Skip to: Content
Skip to: Site Navigation
Skip to: Search


Wag more, bark less

A Christian Science perspective.

By Melissa Hayden / December 4, 2009



This saying may already be familiar to dog lovers, and it's also becoming familiar to Americans as part of their bumper-sticker philosophy. To me, it expresses a lovely ideal. It connotes that a happier, more unconditional approach outweighs a confrontational or raucous one. Wouldn't it be great if we could adopt this viewpoint for more of our interactions?

Skip to next paragraph

A powerful acknowledgment in support of this perspective comes from "Science and Health with Key to the Scriptures" in which the author, Mary Baker Eddy, wrote, "All of God's creatures, moving in the harmony of Science, are harmless, useful, indestructible" (p. 514). Recognizing that this applies to any discordant or uncomfortable situation helps defuse its harshness, regardless of whether it involves animals or people.

Many years ago, when I was working for a sales firm and going door to door, I encountered a barking dog that was lunging at me from its tether. Although startled, I saw no obvious danger and went on to my next contact. Completing that task, I noticed that the dog was now off its chain, barking wildly, and had situated itself between me and my car.

Standing frozen in place, I prayed. Striving to see my indestructible, spiritual nature and the dog's harmlessness as one of God's creatures, I began slowly to make my way to the car. Once inside, I sat quietly for a moment with my eyes closed, fighting back my anger at the careless owner. Being grateful that I hadn't been harmed, and feeling calmer, I then looked out the car window and saw the dog wagging its tail at me. I realized that this happy dog just wanted to play. What I originally thought was a scary animal to be avoided was really just a sweet pet, enthusiastically looking for a friend.

That lesson of mistaken identity has stayed with me. What I learned was this: To judge a situation purely by the picture presented may be to completely misconstrue it. Seeking a higher view – one that reveals a safer and sweeter picture – can be not only more productive, but more progressive as well. As Jesus put it, stated in John's Gospel, "Judge not according to the appearance, but judge righteous judgment" (7:24).

This isn't just wishful thinking or self-willed manipulation. It's a spiritual effort to look beyond appearances. It begins with a willingness to see the useful, harmless, and indestructible nature of all those involved in any circumstance. This willingness comes through prayer, the kind of prayer that sets aside human opinion and humbly seeks a divine perspective. And it can be prayed right on the spot – just as I did when confronted by what I thought was a mean dog.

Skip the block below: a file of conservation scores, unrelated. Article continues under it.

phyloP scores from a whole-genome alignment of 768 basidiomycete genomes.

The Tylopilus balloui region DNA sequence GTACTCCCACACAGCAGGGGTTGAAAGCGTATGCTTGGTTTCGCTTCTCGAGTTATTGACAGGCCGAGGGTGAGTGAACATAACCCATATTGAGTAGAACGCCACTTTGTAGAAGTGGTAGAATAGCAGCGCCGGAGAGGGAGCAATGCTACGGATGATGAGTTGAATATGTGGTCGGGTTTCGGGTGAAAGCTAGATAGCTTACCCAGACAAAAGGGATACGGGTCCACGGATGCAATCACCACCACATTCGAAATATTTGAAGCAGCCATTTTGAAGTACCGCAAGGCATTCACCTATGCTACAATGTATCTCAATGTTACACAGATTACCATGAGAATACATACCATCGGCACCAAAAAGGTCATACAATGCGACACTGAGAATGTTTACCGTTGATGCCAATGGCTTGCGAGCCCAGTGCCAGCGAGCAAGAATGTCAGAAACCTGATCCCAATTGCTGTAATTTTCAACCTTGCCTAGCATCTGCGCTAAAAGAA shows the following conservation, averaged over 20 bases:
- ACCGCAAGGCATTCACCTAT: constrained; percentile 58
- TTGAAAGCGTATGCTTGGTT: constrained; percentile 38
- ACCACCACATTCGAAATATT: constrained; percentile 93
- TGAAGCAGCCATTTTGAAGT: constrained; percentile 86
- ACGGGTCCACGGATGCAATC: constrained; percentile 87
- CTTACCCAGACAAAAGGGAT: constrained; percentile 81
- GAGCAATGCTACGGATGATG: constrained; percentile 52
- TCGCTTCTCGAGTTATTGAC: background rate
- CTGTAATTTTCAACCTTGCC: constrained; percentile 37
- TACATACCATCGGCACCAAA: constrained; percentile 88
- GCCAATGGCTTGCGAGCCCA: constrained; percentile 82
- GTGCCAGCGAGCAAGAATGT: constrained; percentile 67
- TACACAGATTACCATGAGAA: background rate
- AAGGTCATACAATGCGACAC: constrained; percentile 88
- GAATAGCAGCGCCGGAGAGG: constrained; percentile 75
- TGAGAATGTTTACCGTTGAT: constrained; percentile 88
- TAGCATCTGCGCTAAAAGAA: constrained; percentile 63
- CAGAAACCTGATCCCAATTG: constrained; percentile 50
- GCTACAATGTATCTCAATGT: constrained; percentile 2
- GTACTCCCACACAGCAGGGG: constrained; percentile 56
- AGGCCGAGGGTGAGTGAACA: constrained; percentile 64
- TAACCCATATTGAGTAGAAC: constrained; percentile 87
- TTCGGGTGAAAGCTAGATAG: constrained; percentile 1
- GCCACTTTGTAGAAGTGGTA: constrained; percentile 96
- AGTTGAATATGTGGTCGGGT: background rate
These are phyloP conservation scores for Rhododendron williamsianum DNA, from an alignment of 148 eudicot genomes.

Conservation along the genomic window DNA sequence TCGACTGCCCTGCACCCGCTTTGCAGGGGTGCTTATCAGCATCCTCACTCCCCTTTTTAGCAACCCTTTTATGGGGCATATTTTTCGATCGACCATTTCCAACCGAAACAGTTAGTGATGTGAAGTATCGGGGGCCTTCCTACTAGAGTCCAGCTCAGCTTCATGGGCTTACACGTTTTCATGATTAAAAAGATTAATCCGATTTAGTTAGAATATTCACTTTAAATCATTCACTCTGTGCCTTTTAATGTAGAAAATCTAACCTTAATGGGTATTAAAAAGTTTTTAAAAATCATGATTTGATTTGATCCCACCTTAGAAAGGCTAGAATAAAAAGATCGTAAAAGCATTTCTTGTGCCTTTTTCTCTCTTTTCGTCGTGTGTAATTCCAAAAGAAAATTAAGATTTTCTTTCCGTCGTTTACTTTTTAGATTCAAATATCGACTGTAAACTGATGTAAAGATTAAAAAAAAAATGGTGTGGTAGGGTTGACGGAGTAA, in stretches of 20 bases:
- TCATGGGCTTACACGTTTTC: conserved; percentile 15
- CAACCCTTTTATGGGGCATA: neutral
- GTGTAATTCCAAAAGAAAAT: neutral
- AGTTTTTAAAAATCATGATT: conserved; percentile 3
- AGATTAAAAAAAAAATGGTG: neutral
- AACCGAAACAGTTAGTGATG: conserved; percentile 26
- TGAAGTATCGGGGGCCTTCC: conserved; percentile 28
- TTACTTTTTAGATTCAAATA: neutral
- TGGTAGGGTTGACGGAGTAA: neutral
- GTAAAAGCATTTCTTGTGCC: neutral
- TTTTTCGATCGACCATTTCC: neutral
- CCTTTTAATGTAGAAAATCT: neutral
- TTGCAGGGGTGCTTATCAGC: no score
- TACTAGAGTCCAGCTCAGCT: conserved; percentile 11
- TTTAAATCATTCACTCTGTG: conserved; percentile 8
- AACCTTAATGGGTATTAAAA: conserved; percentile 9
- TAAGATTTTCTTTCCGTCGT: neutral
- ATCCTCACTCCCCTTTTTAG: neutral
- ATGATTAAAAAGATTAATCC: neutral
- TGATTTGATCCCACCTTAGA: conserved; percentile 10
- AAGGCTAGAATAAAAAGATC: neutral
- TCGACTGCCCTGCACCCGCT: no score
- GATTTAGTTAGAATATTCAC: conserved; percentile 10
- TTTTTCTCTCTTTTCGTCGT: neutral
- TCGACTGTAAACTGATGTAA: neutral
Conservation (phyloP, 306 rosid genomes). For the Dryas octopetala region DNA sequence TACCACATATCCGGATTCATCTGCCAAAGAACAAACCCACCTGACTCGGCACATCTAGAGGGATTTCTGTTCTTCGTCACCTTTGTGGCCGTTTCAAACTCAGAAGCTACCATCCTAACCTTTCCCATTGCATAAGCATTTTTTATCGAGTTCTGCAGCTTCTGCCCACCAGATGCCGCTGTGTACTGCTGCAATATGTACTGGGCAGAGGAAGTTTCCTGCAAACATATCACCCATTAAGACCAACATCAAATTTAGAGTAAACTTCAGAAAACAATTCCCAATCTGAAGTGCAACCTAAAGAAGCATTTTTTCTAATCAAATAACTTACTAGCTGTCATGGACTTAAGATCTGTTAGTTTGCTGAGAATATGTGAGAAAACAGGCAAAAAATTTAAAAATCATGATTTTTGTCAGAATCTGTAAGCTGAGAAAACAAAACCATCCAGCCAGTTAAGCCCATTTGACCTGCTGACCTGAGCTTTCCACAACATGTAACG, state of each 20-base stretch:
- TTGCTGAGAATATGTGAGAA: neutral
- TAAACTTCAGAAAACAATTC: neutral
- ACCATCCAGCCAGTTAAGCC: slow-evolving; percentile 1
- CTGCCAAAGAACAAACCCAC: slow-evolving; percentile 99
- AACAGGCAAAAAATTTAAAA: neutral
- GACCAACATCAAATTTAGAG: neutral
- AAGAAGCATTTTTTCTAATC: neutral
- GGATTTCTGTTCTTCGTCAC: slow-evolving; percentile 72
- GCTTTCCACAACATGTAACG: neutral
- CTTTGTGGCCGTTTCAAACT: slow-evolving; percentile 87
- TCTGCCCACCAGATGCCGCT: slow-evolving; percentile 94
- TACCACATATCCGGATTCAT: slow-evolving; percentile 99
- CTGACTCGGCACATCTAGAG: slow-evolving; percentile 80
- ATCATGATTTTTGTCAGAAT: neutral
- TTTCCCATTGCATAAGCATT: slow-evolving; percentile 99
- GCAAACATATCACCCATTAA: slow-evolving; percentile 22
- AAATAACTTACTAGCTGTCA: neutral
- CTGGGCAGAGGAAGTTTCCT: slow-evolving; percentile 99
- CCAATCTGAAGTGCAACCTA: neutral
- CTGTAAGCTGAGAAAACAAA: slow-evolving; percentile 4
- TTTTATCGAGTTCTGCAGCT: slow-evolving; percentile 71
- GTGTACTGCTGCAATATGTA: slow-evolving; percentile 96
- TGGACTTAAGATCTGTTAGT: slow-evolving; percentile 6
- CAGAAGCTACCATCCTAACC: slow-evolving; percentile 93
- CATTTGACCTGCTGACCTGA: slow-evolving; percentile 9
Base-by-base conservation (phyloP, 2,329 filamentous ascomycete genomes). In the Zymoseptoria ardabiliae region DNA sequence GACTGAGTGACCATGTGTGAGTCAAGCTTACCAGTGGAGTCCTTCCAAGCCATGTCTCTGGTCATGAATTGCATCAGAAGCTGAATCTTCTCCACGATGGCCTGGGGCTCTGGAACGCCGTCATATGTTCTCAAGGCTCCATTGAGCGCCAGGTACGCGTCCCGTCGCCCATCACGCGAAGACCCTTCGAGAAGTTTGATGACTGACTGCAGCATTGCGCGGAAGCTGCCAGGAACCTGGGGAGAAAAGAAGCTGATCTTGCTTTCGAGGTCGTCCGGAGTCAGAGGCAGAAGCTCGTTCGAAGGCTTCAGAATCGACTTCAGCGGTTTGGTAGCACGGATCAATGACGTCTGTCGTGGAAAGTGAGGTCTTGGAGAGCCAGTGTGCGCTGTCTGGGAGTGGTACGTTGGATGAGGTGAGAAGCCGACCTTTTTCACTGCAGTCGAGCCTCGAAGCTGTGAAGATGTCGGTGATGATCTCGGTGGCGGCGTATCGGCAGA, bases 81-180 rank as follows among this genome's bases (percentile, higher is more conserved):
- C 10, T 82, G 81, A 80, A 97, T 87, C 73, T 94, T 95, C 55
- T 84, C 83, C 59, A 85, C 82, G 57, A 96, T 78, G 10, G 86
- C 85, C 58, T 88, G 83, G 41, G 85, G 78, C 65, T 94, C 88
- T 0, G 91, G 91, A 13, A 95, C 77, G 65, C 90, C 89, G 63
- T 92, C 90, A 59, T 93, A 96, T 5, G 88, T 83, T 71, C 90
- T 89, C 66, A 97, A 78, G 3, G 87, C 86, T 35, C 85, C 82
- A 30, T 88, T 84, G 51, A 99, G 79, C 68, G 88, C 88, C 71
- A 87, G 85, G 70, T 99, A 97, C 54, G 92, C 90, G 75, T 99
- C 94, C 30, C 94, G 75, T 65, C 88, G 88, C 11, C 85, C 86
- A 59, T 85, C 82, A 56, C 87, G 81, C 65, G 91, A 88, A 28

Something else I've learned over time is the importance of challenging my own desire to "bark." Prayerfully seeing that I also possess the same harmlessness that I'm striving to see in others can defuse a potentially confrontational situation even before it starts. This involves recognizing the difference between righteous judgment and self-righteous judgment. Coming at a situation with this perspective doesn't make me vulnerable or helpless, but empowers me with compassion and spiritual authority. This reveals my own and others' God-given indestructibility.

Both viewpoints – seeing yourself as well as others as useful, harmless, indestructible – are normal for everyone, since the Bible declares that "God ... worketh in you, both to will and to do of his good pleasure" (Phil. 2:13). The Apostle Paul, who wrote that to the Christian church at Philippi, knew from experience that God is, and does, all good. This redemptive insight saved Paul from harming others and put him on a useful path of spreading the gospel to all the world. And his ministry is still viable today in reminding us of the saving and healing power of God, through His Son, Jesus Christ.

Even though a bit whimsical, "Wag more, bark less," has an expectation of harmony, and even joy, at its base. It can be a hopeful reminder of the natural capacity of each of us to see ourselves and others from a gentler, more inspired point of view – a viewpoint that is upheld in the Bible, explained in Christian Science, and even found on bumpers!

Permissions